World briefs 5/24/04

Monday, May 24, 2004

Minister: Demolitions resemble World War II

JERUSALEM -- Causing an uproar, an Israeli Cabinet minister and Holocaust survivor said Sunday that Israel's offensive in a Gaza refugee camp -- including TV images of displaced Palestinians searching the rubble for their meager belongings -- brought back memories of his family's suffering. The comments by Justice Minister Yosef Lapid reflected a growing debate in Israel over the justification for a campaign that has left 41 Palestinians dead and yielded just one arms-smuggling tunnel.

Amid trouble Arab leaders pledge political reforms

TUNIS, Tunisia -- Arab leaders concluded a summit Sunday by committing their countries to political reforms, but offered few specifics as they sought to counter U.S. proposals for democratic and economic change. The annual Arab League gathering -- already delayed by two months amid sharp differences over the agenda -- also was marred by the walkout of Libyan leader Moammar Gadhafi on Saturday and the absence of several leaders.

N. Korea may have role in nuclear black market

VIENNA, Austria -- North Korea has emerged as a possible supplier in the clandestine nuclear network, with diplomats on Sunday saying the communist country was the likely source of nearly two tons of uranium that Libya bought for its now-scrapped weapons program. The revelations stoked concern that Iran and other nations also could have benefited from cooperation with the secretive nation.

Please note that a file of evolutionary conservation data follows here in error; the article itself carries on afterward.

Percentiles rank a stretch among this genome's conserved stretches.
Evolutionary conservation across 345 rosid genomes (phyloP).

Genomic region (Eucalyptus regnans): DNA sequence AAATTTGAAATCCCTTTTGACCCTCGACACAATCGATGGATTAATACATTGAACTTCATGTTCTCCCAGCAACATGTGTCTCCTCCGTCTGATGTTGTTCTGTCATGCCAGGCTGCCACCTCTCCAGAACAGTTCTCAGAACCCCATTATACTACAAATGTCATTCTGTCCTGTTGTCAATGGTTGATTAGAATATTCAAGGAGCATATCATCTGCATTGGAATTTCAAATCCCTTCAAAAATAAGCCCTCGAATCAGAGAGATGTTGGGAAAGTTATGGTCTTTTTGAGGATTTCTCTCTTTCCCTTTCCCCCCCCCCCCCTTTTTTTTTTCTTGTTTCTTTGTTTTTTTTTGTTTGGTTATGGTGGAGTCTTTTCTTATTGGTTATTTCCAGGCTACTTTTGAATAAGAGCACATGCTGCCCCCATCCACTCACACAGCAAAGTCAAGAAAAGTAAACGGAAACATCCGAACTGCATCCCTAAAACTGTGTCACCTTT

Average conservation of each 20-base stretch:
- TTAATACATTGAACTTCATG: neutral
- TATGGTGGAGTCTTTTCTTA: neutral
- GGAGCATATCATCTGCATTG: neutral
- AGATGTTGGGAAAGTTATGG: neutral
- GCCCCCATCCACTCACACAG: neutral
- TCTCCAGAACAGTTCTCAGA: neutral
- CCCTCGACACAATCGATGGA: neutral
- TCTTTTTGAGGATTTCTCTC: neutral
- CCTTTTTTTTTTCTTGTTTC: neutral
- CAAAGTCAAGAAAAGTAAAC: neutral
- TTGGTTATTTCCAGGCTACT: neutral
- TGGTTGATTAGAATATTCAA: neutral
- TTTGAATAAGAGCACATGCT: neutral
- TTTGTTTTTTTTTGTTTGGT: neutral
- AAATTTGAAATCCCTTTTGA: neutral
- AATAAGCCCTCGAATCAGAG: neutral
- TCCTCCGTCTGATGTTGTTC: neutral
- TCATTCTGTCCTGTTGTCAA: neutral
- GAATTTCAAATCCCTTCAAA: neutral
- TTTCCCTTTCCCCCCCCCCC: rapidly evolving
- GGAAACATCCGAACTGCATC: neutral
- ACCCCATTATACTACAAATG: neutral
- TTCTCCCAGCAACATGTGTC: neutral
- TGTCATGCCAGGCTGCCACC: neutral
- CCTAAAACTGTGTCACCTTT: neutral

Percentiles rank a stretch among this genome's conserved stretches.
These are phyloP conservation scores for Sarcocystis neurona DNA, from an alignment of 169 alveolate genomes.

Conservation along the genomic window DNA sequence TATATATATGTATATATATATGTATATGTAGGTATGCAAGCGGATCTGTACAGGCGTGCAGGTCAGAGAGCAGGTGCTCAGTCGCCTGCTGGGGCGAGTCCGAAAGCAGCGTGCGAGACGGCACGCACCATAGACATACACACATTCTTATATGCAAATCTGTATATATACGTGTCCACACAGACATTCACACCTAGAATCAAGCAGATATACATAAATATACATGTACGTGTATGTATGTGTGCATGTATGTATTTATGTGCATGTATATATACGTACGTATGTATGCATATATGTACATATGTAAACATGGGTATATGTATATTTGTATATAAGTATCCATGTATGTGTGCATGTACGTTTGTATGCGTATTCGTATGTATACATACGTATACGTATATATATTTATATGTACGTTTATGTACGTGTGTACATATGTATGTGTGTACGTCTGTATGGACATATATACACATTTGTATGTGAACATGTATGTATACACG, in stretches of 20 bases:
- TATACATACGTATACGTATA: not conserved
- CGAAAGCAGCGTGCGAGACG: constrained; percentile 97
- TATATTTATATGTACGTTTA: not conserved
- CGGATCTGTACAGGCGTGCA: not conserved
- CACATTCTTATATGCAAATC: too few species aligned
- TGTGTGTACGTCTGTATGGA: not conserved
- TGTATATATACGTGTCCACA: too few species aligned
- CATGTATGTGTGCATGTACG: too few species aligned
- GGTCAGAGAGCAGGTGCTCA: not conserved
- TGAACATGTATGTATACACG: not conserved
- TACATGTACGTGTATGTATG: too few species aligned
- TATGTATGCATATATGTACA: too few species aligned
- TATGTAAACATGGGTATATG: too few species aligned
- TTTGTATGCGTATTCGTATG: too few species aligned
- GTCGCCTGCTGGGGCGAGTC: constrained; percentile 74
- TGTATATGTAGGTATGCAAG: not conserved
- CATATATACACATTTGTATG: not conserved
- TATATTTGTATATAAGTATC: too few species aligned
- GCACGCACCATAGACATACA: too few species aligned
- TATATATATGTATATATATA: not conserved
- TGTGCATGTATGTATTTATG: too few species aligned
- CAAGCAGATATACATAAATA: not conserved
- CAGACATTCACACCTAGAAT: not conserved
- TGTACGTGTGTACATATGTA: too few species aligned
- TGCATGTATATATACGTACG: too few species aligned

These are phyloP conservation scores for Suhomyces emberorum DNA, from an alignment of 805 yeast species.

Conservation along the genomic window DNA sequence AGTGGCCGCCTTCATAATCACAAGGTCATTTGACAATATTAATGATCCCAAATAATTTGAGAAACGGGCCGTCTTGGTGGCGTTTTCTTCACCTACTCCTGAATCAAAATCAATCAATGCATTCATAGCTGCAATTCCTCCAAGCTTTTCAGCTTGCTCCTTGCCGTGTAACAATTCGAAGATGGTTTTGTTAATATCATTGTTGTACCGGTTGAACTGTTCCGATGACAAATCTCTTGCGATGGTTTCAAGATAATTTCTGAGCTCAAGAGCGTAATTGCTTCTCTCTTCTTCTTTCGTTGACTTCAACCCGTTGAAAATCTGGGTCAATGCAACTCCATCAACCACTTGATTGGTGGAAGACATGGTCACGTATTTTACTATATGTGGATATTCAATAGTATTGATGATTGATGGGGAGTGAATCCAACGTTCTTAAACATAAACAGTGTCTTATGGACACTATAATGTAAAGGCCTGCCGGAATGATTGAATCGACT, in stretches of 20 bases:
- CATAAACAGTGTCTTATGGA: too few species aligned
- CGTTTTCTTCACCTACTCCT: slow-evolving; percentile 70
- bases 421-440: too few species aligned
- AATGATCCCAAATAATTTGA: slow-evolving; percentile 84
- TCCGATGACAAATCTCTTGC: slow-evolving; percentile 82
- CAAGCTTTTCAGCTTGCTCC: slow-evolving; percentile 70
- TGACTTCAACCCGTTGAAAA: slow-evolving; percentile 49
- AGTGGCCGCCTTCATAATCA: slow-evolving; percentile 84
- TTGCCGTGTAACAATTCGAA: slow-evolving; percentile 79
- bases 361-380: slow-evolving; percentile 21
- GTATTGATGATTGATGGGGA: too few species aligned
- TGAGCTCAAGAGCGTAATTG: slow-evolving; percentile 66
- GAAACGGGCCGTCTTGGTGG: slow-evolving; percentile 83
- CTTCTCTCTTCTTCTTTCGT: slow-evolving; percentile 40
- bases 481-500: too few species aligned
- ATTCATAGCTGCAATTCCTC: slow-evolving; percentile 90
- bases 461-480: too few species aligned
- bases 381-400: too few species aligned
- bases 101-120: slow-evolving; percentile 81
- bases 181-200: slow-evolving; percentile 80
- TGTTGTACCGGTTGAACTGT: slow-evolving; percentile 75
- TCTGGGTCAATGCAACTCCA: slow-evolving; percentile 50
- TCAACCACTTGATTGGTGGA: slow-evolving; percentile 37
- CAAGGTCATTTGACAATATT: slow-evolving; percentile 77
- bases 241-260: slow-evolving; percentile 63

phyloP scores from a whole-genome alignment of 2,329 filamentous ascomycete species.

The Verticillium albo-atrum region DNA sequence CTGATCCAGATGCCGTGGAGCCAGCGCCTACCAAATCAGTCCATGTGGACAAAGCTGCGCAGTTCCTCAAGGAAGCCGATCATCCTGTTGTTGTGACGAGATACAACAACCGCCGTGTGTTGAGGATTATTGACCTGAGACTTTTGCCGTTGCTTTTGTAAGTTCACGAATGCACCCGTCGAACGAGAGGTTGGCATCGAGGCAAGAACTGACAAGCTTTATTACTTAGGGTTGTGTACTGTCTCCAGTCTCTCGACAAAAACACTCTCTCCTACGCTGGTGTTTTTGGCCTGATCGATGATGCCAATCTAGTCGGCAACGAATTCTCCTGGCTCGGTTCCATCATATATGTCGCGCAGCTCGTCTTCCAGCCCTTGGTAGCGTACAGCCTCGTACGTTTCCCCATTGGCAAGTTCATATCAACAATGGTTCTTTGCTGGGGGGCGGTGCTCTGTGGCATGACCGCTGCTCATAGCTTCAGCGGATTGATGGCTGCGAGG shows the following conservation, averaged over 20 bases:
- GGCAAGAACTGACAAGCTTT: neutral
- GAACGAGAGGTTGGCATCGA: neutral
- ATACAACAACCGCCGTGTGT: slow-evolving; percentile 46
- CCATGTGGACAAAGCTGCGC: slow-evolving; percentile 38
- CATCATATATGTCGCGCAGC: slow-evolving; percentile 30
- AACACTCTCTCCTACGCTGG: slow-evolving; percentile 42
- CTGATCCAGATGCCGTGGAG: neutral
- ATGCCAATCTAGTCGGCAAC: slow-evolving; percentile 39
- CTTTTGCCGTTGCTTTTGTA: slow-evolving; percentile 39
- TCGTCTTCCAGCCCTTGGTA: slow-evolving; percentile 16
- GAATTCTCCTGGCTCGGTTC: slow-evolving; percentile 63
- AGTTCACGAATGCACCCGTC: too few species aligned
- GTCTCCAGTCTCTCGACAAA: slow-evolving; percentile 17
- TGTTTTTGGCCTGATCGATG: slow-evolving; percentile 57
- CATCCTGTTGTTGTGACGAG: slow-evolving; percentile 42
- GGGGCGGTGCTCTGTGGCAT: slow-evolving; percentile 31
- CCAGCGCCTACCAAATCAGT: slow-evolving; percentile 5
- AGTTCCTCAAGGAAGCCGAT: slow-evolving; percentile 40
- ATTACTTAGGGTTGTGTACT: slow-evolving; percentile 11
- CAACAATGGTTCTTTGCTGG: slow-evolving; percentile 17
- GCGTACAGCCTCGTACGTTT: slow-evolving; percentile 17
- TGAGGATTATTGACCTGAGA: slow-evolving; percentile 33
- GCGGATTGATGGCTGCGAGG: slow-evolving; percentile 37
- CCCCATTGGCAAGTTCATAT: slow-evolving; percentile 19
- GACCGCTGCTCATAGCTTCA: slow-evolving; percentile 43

Roof of Paris airport terminal collapses

ROISSY, France -- The vaulted roof of the new, showcase terminal at Paris' Charles de Gaulle airport -- touted as a jewel of design, safety and comfort -- collapsed early Sunday, killing at least five people and forcing authorities to revisit problems that preceded the fanfare opening of Terminal 2E less than a year ago. There were some cracking sounds and some dust, and then tons of concrete, steel and glass came crashing down on a waiting area inside the gleaming terminal.

Horst Koehler elected new German president

BERLIN -- Horst Koehler, a former head of the International Monetary Fund who has called for bolder economic reforms in Germany, was elected Sunday as the country's ninth postwar president. Koehler, nominated by opposition conservatives, defeated Gesine Schwan, a university professor backed by Chancellor Gerhard Schroeder's government who sought to become Germany's first female head of state.

-- From wire reports

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